Pratt Center Research

Sustainable Community Development

Flawed Findings: How NYC's Approach to Measuring Displacement Risk Fails Communities

Report  |  September 18, 2018

Communities across the city are grappling with rising housing costs and justified fears that residents will no longer be able to afford to live in their neighborhoods. These concerns are particularly deep when displacement pressure stems from City-initiated projects, such as the rezonings approved as part of the de Blasio Administration’s Housing New York policy in East New York, East Harlem, Jerome Avenue, Downtown Far Rockaway and Inwood. Developing a nuanced understanding of the issue and how the City calculates the risk of indirect residential displacement—the involuntary movement of residents due to changes in socioeconomic conditions, primarily rising housing costs—is critical to an effective policy response.

The City’s sole vehicle to formally measure displacement risk is through the project-specific City Environmental Quality Review (CEQR) process and its associated CEQR Technical Manual. Yet a careful review of the CEQR Technical Manual’s guidance on how indirect residential displacement impacts are calculated reveals a distressing finding: the Technical Manual’s step-by-step methodology is based on a series of unjustified assumptions that easily lead to minimizing vulnerability and therefore, a finding of no significant adverse impact to the existing community.

Findings

The City’s official environmental review of indirect residential displacement fails to adequately approximate the scale and extent of the potential threat through four major flaws:

  1. The analysis dismisses the potential for inequitable impacts by race and ethnicity.
  2. Only low-income tenants living in 1-4 unit buildings are considered vulnerable to displacement, neglecting residents in larger buildings from the analysis.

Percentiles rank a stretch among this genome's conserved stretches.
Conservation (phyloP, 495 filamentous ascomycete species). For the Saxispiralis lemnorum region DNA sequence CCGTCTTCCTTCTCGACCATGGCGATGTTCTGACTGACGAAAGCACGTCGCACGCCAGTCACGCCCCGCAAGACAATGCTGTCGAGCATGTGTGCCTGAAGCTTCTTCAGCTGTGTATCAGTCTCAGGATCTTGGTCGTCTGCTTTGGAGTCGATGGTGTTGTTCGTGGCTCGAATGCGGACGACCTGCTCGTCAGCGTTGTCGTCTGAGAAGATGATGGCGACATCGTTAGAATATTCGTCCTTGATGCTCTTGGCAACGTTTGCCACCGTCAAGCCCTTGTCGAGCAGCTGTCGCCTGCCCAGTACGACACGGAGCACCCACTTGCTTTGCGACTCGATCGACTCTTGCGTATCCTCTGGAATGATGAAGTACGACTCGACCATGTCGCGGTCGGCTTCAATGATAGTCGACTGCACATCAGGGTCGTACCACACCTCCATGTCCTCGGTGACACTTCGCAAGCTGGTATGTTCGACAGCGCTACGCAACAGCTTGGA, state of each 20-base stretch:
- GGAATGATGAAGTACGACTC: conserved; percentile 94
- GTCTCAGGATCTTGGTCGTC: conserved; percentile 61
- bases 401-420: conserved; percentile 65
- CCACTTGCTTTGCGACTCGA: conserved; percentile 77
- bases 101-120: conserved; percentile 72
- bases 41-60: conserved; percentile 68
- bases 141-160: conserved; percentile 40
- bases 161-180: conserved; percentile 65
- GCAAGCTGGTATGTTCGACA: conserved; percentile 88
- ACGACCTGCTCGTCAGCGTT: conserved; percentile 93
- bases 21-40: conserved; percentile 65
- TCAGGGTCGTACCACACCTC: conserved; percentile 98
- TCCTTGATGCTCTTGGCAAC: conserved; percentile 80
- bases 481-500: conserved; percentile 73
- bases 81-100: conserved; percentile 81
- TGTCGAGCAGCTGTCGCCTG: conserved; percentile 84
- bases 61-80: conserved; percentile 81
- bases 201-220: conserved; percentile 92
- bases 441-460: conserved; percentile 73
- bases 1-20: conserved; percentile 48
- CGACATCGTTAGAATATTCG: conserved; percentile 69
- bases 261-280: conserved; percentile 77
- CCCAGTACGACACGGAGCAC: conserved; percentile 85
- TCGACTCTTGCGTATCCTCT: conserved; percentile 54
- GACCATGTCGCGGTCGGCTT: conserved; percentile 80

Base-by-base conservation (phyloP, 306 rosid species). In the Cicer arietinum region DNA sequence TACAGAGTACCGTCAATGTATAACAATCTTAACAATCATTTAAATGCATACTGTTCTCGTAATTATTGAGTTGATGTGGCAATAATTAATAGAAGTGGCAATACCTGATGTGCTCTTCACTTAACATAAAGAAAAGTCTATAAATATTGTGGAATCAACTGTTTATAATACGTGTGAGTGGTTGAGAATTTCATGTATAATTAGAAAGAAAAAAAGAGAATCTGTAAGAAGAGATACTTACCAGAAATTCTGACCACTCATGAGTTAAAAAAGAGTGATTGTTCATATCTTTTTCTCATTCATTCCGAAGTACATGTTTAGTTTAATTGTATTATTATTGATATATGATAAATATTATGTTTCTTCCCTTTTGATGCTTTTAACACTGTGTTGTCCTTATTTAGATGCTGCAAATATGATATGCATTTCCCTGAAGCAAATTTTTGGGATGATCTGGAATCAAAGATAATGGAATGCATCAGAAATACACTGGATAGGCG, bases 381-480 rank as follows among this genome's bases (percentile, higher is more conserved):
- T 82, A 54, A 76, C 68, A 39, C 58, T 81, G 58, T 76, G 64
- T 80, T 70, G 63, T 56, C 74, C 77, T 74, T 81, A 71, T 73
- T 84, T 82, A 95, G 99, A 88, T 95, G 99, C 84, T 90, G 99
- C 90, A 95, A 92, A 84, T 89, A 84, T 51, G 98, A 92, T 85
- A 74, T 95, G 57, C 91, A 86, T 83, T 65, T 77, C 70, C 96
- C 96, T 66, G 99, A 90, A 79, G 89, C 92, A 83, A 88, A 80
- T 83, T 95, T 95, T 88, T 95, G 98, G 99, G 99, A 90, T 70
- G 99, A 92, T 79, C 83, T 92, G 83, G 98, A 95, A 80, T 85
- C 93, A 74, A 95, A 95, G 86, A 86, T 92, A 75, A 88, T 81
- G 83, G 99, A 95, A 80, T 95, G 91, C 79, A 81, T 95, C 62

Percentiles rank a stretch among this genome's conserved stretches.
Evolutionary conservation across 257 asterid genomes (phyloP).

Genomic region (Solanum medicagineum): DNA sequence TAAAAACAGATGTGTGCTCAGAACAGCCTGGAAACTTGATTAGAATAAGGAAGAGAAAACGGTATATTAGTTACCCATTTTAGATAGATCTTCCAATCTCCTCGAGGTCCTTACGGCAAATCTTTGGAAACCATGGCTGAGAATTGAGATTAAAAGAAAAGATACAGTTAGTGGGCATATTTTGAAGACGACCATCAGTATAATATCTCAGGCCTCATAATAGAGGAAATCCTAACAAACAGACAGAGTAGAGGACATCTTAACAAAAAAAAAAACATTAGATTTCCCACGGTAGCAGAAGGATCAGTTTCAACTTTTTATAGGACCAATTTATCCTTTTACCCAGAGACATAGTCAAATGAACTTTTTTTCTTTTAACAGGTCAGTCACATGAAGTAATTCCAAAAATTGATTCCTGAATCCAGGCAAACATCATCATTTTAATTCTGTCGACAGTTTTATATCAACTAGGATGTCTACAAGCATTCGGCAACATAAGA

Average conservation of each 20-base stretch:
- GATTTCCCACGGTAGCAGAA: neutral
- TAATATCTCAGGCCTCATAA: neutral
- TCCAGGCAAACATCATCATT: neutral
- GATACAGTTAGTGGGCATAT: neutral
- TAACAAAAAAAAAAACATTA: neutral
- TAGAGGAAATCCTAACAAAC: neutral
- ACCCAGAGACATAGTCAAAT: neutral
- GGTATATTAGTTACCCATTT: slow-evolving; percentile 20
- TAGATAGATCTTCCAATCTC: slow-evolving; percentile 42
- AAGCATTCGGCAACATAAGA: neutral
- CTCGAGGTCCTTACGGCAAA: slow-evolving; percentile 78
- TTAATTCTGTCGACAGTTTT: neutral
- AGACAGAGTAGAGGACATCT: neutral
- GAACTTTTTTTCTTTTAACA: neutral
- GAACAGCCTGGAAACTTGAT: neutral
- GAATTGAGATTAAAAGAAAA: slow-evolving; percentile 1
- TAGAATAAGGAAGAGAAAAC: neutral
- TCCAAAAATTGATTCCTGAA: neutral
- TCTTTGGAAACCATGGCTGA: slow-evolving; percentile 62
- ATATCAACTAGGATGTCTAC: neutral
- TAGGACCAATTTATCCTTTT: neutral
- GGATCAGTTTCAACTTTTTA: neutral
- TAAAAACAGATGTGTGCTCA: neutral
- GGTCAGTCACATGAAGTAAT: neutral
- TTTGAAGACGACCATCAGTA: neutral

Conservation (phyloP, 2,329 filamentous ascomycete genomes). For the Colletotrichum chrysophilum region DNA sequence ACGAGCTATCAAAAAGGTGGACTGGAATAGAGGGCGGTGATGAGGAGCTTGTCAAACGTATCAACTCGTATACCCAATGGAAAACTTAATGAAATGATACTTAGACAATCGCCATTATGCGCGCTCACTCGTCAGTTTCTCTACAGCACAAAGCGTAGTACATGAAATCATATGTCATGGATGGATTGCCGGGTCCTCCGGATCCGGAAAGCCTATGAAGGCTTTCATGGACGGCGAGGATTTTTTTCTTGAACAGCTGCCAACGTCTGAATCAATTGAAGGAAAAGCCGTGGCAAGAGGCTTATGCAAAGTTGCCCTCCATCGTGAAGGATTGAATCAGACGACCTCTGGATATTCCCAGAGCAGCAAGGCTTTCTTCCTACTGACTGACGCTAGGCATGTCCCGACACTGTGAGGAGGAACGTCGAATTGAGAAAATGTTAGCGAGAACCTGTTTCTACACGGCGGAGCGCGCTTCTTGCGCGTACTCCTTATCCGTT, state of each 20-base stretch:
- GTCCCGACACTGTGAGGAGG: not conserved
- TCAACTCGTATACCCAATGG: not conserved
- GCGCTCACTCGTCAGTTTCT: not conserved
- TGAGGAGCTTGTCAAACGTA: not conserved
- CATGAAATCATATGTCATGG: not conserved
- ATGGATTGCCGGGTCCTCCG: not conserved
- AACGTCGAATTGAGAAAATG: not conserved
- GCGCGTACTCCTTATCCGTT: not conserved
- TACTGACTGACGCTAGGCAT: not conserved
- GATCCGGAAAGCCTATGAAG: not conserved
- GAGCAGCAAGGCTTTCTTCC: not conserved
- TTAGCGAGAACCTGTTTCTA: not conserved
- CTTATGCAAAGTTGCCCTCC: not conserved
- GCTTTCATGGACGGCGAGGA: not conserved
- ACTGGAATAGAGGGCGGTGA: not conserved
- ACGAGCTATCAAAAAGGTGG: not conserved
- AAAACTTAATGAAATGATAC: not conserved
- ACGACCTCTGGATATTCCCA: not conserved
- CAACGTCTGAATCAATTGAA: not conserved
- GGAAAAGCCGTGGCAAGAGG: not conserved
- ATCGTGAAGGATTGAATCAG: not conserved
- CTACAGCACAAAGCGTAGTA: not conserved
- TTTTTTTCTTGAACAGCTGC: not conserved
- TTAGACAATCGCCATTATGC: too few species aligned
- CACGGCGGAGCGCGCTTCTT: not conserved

3. The potential for displacement in gentrifying neighborhoods is unequivocally dismissed.
  4. Environmental Impact Statement authors have wide discretion on determining a finding of significant impact, even if stated thresholds are exceeded, particularly for actions that include Mandatory Inclusionary Housing (MIH).
Recommendations

These flaws result in community after community having to unfairly bear the burden of undisclosed and unaddressed displacement pressure. As such, Pratt Center recommends the following:

  1. NYC should conduct a citywide displacement risk analysis and use it to inform housing and development policy.
  2. NYC should adopt a comprehensive anti-displacement policy agenda with a no net loss of affordable units as a key goal.
  3. NYC should convene a Task Force of technical and community experts to revamp the CEQR Technical Manual’s approach to evaluating residential displacement.

The time is long overdue for a frank discussion of how the City calculates and addresses displacement. The current approach is unjust and woefully inadequate. If we strive for a truly equitable city where all people—regardless of race or income—have access to quality housing and sustainable communities, then it is imperative we begin this endeavor.

 

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